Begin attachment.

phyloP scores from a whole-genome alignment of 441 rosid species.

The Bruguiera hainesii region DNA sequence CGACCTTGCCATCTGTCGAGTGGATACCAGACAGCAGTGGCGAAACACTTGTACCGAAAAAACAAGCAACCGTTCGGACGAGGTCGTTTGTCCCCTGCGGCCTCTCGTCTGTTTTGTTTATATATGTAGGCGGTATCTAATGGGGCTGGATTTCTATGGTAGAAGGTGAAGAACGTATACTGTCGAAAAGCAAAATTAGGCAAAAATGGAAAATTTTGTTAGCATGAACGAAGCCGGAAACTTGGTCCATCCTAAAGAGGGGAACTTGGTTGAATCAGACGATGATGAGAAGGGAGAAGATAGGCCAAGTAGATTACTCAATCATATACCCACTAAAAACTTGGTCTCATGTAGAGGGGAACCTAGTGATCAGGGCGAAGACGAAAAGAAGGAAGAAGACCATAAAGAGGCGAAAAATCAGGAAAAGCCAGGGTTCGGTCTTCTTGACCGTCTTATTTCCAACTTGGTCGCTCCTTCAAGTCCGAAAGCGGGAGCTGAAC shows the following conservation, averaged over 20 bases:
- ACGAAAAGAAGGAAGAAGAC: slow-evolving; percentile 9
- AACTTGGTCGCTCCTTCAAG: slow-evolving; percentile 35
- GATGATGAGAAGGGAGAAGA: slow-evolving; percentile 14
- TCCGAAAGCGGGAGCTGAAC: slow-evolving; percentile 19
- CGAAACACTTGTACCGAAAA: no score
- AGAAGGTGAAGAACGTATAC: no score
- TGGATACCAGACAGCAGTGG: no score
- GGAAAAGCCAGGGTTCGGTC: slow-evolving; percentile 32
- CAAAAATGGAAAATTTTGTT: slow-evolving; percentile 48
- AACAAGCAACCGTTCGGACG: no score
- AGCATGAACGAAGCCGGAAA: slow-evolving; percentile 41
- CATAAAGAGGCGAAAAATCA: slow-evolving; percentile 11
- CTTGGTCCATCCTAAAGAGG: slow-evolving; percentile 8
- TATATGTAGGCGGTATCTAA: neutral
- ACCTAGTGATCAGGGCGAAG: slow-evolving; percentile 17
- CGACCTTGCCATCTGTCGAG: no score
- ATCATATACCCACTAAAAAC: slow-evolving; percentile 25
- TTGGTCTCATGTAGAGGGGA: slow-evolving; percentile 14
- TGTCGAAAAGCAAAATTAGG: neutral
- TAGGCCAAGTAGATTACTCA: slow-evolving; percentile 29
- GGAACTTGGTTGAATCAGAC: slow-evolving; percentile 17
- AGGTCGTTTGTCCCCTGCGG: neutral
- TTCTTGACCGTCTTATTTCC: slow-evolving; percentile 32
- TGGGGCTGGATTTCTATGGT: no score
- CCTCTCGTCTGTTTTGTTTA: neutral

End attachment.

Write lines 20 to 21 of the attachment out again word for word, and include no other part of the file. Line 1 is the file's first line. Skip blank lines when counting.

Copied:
- TTGGTCTCATGTAGAGGGGA: slow-evolving; percentile 14
- TGTCGAAAAGCAAAATTAGG: neutral